[Haskell-cafe] directory tree?

David Roundy droundy at darcs.net
Fri Jun 22 16:46:18 EDT 2007

On Fri, Jun 22, 2007 at 01:19:01PM -0700, Chad Scherrer wrote:
> Haskell is great at manipulating tree structures, but I can't seem to
> find anything representing a directory tree. A simple representation
> would be something like this:
> data Dir = Dir {dirName :: String, subDirectories :: [Dir], files :: [File]}
> data File = File {fileName :: String, fileSize :: Int}
> Maybe these would need to be parametrized to allow a function
> splitting files by extension or that kind of thing. Anyway, the whole
> idea would be to abstract as much of the file stuff out of the IO
> monad as possible.
> I haven't used the "Scrap Your Boilerplate" stuff yet, but it seems
> like that could fit in here naturally to traverse a Dir and make
> changes at specified points.
> The only problem I can see (so far) with the approach is that it might
> make "big changes" to the directory tree too easy to make. I'm not
> sure immediately how to deal with that, or if the answer is just to
> post a "be careful" disclaimer.
> So, what do you think? Do you know of any work in this direction? Is
> there a way to make "dangerous 1-liners" safe? Is there a fundamental
> flaw with the approach I'm missing?

Darcs does this sort of thing (see SlurpDirectory.lhs in the source code),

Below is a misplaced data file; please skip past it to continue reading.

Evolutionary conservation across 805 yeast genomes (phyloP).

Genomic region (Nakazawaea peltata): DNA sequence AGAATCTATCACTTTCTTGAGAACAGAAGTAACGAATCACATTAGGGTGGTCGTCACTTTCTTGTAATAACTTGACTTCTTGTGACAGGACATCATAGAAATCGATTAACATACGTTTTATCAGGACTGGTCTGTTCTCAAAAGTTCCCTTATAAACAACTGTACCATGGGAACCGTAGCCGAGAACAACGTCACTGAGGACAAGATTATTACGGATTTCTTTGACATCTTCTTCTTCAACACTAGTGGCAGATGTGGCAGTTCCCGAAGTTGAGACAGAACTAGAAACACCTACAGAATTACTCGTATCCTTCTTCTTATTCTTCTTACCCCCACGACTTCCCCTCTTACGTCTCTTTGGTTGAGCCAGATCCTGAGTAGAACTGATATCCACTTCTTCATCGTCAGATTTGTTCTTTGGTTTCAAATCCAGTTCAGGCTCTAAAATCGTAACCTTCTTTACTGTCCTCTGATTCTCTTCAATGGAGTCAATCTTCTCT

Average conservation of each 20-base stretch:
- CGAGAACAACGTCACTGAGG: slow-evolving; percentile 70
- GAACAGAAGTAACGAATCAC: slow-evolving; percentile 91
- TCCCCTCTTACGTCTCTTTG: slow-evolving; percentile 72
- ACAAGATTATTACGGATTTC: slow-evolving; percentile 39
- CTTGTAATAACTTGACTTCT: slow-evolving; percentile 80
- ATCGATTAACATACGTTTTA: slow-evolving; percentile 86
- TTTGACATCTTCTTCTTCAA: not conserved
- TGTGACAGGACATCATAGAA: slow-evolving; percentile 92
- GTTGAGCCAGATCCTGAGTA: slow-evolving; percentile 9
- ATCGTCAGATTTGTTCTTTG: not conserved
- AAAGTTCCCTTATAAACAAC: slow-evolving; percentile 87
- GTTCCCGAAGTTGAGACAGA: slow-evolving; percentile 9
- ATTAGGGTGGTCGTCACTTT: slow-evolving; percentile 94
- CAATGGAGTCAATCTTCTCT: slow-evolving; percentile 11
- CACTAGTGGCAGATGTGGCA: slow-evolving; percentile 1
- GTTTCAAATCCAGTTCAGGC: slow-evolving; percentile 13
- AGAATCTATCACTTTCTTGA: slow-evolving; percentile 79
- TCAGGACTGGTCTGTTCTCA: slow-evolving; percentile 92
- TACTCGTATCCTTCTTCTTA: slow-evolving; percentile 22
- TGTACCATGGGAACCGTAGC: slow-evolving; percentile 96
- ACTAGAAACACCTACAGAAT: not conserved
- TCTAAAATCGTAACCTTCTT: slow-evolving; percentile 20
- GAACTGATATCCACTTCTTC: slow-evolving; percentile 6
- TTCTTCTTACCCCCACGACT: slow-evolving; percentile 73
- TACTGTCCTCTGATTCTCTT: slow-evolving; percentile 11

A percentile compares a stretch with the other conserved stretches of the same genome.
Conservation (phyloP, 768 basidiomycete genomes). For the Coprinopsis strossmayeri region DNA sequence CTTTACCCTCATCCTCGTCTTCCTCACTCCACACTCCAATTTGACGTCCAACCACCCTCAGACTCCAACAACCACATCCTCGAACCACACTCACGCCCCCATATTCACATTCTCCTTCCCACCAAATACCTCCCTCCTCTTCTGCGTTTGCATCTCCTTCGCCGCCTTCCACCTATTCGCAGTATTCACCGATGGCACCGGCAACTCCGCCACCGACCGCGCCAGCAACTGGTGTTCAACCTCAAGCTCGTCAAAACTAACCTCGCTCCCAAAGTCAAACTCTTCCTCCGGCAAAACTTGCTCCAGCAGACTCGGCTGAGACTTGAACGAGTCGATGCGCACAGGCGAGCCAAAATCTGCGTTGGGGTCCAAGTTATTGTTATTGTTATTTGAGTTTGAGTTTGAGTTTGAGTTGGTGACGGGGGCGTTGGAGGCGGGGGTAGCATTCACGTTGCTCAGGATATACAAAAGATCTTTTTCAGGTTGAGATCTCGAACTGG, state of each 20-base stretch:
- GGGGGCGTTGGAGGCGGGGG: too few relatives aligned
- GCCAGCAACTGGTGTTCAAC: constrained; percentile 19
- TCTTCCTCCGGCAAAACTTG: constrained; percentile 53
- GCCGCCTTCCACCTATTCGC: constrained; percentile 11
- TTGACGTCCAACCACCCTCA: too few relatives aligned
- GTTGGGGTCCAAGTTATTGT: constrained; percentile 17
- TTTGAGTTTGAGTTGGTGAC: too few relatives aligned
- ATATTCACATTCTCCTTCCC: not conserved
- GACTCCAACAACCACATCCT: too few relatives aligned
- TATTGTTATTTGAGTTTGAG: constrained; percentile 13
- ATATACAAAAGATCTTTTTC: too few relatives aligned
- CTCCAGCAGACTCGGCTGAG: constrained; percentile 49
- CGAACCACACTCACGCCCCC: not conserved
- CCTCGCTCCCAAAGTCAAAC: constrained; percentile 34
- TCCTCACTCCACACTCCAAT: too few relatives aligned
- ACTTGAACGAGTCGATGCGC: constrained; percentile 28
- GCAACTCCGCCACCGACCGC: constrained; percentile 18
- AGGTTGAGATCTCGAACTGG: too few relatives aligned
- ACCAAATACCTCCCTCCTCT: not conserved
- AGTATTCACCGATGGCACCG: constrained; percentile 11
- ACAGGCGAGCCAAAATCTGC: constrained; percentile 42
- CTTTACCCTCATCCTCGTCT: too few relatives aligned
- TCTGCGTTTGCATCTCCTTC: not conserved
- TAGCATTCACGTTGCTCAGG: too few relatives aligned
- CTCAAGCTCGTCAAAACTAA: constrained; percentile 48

which can be pretty nice, but you really only want to use it for read-only
purposes.  Early versions of darcs made modifications directly to Slurpies
(these directory tree data structures), which kept track of what changes
had been made, and then there was a "write modifications" IO functions that
actually made the changes.  But this was terribly fragile, since ordering
of changes had to be kept track of, etc.  The theory was nice, that we'd be
able to make the actual changes all at once (only write once to each file,
for example, each file had a dirty bit), but in practice we kept running
into trouble.  So now we just use this for read-only purposes, for which it
works fine, although it still can be scary, if users modify the directories
while we're looking at them (but this is scary regardless...).

Nowadays we've got a (moderately) nice little monad DarcsIO, which allows
us to do file/directory IO operations on either Slurpies or disk, or
various other sorts of virtualized objects.  Someday I'd like to write an
industrial strength version of this monad (which addresses more than just
darcs' needs).
David Roundy
Department of Physics
Oregon State University

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